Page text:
Banned books limit knowledge, threatens independent thought

Abby Mendez

Limiting exposure to foul language, racism, and explicit content may sound like a good idea at first, but when the line of censorship continues to move to accommodate things that offend people – eventually everything will be censored. Books have long been a place of knowledge, imagination, and escape, but their fundamental purpose is threatened when a new book is banned within a community.

Some of the most popular banned and challenged books include To Kill a Mockingbird, The Color Purple, and even Harry Potter. The idea that some books are not suitable for a certain audience is completely understandable, but when a book like To Kill a Mockingbird is banned because the language in it makes people “uncomfortable”, then there is a larger problem.

Many have argued that the censorship of books is less about what isn’t suitable and more about trying to shove current or past issues under the rug. Many books that have been challenged or banned have tackled topics like slavery, war, and violence. While a lot of those topics may be difficult for some to read, other people who wish to read those books shouldn’t be denied.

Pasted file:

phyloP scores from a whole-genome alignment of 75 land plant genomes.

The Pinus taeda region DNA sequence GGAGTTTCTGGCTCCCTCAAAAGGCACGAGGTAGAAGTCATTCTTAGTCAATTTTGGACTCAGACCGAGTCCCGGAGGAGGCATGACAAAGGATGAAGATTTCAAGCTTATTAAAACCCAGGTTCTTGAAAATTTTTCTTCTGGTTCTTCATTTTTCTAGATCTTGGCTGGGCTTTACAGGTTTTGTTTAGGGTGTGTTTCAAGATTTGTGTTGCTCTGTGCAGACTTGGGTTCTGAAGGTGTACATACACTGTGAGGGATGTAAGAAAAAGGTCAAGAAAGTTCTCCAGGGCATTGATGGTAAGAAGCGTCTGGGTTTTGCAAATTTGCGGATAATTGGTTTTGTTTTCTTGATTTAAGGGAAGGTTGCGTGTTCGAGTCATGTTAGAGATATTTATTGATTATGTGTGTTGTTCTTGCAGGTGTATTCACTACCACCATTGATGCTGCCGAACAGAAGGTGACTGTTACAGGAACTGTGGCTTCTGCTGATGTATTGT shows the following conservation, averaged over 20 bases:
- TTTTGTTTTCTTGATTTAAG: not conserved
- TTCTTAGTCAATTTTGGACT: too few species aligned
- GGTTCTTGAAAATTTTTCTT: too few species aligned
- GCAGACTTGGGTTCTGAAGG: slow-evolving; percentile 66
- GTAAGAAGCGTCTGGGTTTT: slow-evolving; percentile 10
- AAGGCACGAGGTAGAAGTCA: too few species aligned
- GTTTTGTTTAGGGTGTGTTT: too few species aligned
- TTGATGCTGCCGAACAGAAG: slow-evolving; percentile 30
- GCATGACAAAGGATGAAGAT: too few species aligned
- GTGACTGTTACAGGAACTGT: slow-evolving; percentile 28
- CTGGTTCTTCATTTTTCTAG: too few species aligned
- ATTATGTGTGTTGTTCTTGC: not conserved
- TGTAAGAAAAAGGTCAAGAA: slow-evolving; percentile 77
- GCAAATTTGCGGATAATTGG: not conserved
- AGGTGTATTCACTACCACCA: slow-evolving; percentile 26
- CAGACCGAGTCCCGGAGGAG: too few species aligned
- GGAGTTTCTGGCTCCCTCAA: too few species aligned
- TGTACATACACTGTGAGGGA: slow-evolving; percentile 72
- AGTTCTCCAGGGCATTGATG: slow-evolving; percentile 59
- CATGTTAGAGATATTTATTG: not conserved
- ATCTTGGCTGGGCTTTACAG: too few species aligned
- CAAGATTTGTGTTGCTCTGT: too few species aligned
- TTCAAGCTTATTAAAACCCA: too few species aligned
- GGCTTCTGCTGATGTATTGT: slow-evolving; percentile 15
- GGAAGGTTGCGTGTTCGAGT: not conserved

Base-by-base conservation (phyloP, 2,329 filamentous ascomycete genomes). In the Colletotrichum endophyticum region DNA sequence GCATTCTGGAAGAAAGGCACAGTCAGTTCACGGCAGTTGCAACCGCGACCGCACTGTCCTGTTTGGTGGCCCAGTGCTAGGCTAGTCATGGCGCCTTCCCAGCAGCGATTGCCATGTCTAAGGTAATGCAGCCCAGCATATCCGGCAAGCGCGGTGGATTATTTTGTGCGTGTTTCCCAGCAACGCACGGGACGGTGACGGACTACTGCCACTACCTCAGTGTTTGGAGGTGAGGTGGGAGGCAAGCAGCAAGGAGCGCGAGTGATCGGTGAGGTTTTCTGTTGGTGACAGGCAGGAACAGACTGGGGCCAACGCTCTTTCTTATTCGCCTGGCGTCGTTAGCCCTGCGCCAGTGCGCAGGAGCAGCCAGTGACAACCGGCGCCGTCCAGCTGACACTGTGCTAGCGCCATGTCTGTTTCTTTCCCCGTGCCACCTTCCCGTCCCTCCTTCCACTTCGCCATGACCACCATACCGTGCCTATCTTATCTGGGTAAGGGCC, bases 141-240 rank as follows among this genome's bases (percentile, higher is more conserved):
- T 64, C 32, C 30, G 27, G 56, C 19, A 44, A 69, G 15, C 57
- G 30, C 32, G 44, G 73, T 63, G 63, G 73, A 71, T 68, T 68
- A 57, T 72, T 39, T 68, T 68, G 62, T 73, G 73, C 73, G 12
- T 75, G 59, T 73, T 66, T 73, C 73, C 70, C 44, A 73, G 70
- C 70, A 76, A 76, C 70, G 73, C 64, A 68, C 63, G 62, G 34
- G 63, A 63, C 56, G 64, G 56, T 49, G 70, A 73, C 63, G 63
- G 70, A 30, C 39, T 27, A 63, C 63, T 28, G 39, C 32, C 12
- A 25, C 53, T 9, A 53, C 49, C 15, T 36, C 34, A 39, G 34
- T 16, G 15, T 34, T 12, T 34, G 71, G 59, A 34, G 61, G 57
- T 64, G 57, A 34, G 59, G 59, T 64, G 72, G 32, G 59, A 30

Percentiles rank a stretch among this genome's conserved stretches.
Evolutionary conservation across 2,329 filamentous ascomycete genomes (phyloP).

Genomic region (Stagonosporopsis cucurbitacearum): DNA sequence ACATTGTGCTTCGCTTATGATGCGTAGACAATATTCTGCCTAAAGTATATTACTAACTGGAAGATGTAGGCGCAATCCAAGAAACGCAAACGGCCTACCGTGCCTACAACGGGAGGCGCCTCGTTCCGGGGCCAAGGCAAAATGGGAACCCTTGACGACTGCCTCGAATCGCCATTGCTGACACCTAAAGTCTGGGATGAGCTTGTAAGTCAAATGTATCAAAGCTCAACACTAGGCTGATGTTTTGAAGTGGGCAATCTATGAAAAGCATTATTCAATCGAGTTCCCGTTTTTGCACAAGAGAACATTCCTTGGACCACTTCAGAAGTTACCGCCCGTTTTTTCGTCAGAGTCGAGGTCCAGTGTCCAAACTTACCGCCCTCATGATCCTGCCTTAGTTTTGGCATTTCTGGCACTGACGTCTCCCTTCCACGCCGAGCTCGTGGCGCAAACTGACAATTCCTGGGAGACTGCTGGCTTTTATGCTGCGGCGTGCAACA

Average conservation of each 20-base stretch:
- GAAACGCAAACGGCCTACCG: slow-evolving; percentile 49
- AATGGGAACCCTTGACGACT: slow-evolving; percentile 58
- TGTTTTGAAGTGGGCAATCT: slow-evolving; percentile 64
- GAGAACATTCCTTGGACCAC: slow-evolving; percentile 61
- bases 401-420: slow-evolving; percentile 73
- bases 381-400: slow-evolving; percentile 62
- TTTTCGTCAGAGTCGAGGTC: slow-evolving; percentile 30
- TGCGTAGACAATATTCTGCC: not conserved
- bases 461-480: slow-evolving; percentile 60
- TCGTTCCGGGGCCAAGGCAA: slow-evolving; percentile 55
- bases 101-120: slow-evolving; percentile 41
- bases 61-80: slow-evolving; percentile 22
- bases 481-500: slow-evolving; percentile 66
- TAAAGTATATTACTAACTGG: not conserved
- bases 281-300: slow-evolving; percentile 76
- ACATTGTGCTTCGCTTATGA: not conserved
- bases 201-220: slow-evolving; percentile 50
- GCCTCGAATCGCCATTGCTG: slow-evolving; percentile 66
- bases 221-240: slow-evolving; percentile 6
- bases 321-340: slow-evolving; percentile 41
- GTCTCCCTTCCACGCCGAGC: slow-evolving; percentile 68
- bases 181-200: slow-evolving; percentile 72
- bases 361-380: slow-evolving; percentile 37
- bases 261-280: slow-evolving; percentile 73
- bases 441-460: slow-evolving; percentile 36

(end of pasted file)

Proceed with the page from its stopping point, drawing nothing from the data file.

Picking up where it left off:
Harry Potter was banned in many schools for being anti-family. To be fair, I too would be anti-family if my family forced be to sleep in cupboard. The Diary of a Young Girl by Anne Frank was banned in 1983 in Alabama for being “a real downer”. However, I wouldn’t expect a book written from the point of view of a young girl in Nazi Germany to be a very uplifting read. Hansel and Gretel was banned in 1992 by two self-proclaimed witches who claimed the book gave witches a bad name. Which I mean… yeah… I guess that’s understandable, but it’s a classic fairytale.

One major argument for the banning of books is that people want children to have access to books appropriate to their age, and while books like To Kill A Mockingbird and I Know Why The Caged Bird Sings are books that tackle heavy topics, it’s very important for these topics to be addressed. These books give us insight into a time where things were very different, and by banning these books, it’s like we’re shoving these topics under the rug instead of addressing them. You can’t erase history just because it’s bad; we need to acknowledge that those things were bad and teach future generations to do better.

A problem that I have with the banning of books is the fact that a lot of books have been banned in high schools or public libraries by parents. The majority of the people at a high school or public library are people who are old enough to make their own decisions and understand right from wrong. It’s understandable that a parent may want to filter what their children are exposed to, but when it’s at the expense of their education, then it becomes an issue.

September 23-29 of this year is annual Banned Books Week where people protest the censorship of books and celebrate the freedom to read. The censorship of books is not okay and it will never be justified. It violates our basic freedom to write and to read whatever we please, and as long as books are still being censored, we will never fully have that right. We need to fight against it and keep advocating for our intellectual freedom.